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Selections from What’s Trending This Week — March 27, 2015

erikapeterson1. STORIES:

30 Clinicians Making a Difference: ESRH’s Erika Peterson Honored By Migrant Clinicians Network

Migrant Clinicians Network, a nationwide nonprofit that works with clinicians who serve migrant populations, recently granted an award to Erika Peterson of Eastern Shore Rural Health Systems, Inc.

Next week, MCN will be launching 30 Clinicians Making a Difference, in which they celebrate the work of 30 individuals who have dedicated their lives to migrant health, across the US and abroad. As one of the honorees, Erika’s life’s work is deemed to be making one of the biggest impacts for farmworkers in the whole country.

You can read more about Erika’s work and background by clicking here. Congratulations, Erika!


pophealthsummit2. SUMMITS:

First Annual Population Health Summit for Virginia

The First Annual Population Health Summit for Virginia, held in Charlottesville this week, is an effort to find ways to improve patient experience and healthcare quality while reducing overall costs.

Virginia Secretary of Health and Human Resources William A. Hazel spoke, highlighting the importance of aligning goals between government and healthcare organizations in central Virginia.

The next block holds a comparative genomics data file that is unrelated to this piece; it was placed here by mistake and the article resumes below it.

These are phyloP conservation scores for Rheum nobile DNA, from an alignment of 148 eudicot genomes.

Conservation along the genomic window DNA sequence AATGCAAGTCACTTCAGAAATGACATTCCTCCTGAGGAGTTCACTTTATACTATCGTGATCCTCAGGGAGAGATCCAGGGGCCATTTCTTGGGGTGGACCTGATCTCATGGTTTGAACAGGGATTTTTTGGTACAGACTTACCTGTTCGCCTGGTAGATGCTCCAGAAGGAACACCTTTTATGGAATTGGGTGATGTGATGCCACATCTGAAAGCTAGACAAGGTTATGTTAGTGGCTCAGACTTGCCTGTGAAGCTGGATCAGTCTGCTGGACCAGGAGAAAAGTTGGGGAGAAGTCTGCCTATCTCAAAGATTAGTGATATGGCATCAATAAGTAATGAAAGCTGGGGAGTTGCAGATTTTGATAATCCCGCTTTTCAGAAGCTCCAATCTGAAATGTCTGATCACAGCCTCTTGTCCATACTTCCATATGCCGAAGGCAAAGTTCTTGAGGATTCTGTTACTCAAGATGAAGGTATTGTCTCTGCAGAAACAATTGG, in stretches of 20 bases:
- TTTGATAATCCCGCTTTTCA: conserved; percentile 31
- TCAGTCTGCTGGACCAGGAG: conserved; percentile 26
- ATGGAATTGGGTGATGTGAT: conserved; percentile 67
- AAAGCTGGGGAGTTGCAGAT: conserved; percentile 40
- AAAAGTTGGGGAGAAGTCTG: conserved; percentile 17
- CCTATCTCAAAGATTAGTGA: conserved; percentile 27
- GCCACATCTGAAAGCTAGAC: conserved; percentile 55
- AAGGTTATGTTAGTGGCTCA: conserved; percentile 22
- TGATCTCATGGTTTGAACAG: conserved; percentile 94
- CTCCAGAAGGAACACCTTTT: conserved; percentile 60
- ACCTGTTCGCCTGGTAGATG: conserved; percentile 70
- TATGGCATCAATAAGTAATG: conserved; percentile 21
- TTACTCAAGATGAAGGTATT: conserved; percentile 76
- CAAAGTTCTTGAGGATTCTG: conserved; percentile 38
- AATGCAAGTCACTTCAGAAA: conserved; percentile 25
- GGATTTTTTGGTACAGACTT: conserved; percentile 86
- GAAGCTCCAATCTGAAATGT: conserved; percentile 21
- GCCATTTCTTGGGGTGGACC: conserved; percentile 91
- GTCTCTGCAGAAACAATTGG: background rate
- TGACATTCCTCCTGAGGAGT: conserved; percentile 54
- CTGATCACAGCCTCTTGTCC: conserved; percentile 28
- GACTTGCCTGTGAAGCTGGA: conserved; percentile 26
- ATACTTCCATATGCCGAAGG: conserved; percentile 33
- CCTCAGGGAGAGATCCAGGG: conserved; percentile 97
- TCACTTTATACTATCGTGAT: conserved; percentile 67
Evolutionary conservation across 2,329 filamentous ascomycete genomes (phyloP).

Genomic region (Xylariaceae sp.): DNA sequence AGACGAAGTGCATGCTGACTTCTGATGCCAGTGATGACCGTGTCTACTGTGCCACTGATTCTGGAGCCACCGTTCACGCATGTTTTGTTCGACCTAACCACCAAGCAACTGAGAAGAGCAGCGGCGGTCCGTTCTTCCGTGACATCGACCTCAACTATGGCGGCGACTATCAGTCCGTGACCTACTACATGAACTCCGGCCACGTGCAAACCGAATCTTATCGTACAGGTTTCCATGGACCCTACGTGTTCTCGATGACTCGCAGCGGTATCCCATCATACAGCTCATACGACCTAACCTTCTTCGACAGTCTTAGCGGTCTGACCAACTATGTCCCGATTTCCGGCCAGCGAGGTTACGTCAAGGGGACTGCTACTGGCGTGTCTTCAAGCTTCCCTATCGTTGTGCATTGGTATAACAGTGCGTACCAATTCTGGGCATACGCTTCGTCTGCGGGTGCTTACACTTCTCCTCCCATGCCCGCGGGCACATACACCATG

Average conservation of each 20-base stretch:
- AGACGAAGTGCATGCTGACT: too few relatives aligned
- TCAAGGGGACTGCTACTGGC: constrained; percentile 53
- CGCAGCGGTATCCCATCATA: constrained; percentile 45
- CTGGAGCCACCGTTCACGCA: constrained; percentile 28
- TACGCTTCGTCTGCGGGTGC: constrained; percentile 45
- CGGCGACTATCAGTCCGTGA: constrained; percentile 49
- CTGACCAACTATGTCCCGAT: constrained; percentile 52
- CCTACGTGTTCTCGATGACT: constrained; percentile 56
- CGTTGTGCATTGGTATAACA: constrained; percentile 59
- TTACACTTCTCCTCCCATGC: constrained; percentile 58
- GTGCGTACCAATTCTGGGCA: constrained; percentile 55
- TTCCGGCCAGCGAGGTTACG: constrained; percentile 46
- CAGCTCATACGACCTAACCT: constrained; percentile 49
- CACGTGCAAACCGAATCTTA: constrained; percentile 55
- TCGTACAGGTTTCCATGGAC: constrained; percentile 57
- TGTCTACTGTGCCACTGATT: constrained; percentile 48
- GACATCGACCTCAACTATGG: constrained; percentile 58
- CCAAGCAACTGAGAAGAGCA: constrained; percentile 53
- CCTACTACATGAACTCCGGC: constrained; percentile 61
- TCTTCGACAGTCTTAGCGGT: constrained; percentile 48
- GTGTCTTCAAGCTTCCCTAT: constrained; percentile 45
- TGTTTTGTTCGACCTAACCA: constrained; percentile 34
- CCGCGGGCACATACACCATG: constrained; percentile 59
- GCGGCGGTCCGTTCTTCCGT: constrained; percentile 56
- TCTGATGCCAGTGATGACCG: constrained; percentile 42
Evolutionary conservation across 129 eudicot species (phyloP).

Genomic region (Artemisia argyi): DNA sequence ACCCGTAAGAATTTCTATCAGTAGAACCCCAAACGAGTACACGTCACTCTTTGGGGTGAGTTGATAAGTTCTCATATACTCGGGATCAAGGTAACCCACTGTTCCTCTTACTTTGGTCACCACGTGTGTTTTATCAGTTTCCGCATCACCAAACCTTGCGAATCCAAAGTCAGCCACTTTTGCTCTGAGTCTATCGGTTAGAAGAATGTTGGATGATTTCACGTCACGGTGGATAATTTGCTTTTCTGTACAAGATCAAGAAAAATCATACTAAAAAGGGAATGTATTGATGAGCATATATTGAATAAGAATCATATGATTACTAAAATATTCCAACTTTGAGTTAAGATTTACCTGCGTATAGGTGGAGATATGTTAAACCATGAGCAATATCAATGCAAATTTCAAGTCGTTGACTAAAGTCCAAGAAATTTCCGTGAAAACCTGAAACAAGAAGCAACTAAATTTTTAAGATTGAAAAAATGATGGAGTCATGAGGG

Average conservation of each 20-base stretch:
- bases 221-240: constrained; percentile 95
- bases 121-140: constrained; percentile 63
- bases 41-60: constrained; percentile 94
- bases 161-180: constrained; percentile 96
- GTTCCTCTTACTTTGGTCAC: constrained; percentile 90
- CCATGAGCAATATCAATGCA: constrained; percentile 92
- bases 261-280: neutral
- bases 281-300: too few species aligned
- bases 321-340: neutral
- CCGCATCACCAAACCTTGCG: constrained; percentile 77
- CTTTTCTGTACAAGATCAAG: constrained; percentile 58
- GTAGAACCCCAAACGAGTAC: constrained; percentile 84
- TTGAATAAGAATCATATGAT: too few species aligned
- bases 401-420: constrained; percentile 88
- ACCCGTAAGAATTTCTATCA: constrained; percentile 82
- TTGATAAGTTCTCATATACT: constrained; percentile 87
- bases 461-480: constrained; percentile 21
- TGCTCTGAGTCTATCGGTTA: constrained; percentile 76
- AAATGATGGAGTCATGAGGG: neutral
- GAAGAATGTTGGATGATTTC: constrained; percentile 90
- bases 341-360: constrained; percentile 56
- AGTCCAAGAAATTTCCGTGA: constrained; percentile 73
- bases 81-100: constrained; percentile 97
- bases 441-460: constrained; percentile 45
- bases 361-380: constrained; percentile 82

The event was co-hosted by the University of Virginia Health System, The Virginia Center for Health Innovation, Virginia Commonwealth University, and The Virginia Department of Health.


diabetes3. STUDIES:

Earlier Detection of Diabetes Prompted By Medicaid Expansion

A study published this week suggests that in the 26 states (and District of Columbia) that expanded Medicaid last year under the Affordable Care Act, there was a 23 percent increase in newly diagnoses diabetes patients. In the 24 states that did not expand Medicaid, the increase was only 0.4 percent.

Through the expansion of Medicaid, patients that previously had limited access to primary care can now identify risk factors at an earlier stage, and at the very least prevent or delay major complications. Some of those complications include kidney disease, increased risk for stroke, and poor circulation that can lead to amputations.